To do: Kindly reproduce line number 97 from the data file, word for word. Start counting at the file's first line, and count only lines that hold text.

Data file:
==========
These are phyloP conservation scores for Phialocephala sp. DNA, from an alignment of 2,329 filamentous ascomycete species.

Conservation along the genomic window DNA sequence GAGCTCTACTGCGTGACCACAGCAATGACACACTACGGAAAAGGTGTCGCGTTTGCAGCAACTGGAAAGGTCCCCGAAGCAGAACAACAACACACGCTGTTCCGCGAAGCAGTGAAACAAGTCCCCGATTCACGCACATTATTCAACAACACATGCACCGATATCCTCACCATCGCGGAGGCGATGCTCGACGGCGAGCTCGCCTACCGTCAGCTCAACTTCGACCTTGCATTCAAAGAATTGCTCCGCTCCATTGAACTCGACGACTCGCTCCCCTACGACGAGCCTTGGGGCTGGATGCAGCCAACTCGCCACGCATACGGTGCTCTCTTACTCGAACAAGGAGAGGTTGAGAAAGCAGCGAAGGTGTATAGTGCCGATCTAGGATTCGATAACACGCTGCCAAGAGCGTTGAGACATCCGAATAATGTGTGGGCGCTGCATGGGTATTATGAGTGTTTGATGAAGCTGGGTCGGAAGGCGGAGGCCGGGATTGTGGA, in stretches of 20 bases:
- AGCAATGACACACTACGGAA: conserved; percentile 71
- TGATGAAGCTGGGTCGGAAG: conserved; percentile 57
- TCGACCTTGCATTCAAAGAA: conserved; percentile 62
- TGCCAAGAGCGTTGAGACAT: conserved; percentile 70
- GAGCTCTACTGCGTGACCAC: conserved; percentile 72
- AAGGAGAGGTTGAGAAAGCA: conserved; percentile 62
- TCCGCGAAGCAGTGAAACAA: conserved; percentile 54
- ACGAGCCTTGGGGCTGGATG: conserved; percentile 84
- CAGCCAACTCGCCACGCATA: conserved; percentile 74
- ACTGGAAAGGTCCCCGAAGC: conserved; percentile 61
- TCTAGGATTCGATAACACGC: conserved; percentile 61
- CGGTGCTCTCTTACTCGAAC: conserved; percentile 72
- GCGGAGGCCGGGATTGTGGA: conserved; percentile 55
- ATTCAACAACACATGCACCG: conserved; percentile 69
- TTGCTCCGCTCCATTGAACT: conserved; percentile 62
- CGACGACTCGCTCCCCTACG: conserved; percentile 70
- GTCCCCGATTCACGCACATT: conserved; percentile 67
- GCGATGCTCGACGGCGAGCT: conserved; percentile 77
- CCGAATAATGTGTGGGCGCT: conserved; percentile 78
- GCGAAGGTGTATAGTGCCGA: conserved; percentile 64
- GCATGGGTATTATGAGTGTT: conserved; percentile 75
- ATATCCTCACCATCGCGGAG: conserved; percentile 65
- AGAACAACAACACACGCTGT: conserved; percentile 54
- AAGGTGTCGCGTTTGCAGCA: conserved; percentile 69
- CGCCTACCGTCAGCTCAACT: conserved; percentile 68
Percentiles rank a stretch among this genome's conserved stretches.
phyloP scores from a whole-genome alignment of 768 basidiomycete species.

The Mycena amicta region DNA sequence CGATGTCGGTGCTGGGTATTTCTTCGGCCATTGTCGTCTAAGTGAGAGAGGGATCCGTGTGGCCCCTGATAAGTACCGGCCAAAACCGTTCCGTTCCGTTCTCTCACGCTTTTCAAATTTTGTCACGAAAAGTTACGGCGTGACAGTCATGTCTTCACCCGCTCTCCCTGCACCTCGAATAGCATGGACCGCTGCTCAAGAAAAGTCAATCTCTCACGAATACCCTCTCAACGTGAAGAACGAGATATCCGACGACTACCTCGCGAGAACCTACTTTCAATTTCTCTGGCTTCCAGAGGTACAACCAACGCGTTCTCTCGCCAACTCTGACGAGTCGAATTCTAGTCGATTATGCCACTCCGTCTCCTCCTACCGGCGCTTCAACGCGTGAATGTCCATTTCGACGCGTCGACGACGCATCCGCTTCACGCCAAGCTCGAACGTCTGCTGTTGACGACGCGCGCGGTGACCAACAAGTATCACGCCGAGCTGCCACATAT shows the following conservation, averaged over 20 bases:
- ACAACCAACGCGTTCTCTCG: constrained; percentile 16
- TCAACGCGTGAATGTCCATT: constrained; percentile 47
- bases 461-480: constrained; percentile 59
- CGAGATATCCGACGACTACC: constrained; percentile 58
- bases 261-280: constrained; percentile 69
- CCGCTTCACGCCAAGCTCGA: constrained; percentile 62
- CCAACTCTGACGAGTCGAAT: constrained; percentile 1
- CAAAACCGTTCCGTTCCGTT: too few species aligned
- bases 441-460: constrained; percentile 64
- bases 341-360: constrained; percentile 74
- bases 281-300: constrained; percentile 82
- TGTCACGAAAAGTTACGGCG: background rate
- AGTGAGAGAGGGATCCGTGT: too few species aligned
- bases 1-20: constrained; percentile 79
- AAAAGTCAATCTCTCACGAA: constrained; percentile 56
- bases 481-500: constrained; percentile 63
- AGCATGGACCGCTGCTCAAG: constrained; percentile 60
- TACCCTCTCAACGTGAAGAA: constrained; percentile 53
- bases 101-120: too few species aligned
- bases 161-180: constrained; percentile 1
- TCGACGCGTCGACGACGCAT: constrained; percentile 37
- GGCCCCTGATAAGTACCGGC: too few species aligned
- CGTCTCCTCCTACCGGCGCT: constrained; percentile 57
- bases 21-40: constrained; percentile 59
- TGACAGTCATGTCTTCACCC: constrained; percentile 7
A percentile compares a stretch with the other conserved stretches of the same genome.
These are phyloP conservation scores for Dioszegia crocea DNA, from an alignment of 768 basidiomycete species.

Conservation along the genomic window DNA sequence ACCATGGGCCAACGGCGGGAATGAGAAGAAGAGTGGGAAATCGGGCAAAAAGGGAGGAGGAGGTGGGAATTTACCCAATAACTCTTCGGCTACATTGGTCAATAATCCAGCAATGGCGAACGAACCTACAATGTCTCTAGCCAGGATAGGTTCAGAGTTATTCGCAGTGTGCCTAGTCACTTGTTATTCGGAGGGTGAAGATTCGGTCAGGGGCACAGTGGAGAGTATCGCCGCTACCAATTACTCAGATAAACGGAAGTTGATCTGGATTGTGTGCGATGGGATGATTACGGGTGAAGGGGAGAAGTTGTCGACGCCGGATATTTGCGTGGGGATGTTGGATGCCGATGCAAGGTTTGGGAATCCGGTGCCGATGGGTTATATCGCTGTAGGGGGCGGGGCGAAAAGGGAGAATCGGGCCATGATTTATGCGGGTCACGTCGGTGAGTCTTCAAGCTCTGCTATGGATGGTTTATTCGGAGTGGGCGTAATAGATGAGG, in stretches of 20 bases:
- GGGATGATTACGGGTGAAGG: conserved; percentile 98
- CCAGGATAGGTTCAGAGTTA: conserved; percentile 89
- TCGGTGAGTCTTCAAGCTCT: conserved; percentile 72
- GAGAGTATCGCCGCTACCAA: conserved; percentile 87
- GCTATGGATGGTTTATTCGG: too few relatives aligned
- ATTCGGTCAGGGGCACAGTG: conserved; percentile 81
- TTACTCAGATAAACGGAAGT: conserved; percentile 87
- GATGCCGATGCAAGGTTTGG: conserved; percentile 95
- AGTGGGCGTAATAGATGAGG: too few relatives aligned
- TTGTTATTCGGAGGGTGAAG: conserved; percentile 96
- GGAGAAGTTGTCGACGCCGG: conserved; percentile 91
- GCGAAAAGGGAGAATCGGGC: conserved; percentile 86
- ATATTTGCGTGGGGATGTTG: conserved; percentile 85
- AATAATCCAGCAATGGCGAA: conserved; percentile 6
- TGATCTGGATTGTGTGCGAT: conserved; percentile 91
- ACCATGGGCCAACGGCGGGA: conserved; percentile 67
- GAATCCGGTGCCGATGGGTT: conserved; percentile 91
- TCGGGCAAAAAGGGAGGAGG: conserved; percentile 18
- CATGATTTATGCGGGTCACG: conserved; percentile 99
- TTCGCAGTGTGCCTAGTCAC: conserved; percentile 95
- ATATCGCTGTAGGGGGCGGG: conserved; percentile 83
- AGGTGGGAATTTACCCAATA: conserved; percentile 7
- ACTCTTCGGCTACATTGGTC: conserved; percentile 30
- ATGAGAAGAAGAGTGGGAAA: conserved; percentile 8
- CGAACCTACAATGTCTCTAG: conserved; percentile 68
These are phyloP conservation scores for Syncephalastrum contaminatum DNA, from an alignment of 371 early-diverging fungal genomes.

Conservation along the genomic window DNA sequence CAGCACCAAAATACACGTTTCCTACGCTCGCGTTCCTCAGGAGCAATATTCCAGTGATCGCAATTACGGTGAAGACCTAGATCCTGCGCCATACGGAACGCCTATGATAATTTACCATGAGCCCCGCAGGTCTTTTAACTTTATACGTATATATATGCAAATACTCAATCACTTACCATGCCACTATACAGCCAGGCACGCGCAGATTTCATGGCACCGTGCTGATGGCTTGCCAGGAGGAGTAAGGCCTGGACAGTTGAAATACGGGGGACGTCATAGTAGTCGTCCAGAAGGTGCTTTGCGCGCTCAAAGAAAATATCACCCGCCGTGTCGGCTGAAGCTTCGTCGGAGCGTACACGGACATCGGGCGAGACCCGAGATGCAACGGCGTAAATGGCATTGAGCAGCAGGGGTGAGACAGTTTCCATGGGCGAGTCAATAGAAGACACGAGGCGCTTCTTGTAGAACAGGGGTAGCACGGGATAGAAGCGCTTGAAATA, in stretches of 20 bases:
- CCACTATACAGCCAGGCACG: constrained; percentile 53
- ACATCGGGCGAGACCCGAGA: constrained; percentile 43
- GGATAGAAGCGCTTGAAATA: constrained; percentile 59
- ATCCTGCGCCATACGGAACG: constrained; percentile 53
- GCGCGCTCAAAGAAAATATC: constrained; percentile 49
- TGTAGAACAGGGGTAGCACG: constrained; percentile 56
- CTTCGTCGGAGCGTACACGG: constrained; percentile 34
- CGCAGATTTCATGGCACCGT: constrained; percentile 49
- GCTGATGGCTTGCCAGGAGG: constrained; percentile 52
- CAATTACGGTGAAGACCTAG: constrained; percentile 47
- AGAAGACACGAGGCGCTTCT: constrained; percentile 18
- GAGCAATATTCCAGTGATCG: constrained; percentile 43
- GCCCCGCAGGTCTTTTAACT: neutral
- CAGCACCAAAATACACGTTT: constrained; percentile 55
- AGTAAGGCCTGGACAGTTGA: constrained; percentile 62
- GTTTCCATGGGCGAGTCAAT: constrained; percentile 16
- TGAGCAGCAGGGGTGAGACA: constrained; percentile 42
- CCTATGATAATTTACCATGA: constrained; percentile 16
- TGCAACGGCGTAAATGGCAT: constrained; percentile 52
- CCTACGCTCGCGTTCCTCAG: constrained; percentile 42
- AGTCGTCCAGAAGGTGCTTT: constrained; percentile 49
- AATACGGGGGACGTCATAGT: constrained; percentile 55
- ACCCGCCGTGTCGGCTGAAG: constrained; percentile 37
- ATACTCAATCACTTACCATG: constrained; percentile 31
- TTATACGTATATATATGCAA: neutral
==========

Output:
- GAGCAATATTCCAGTGATCG: constrained; percentile 43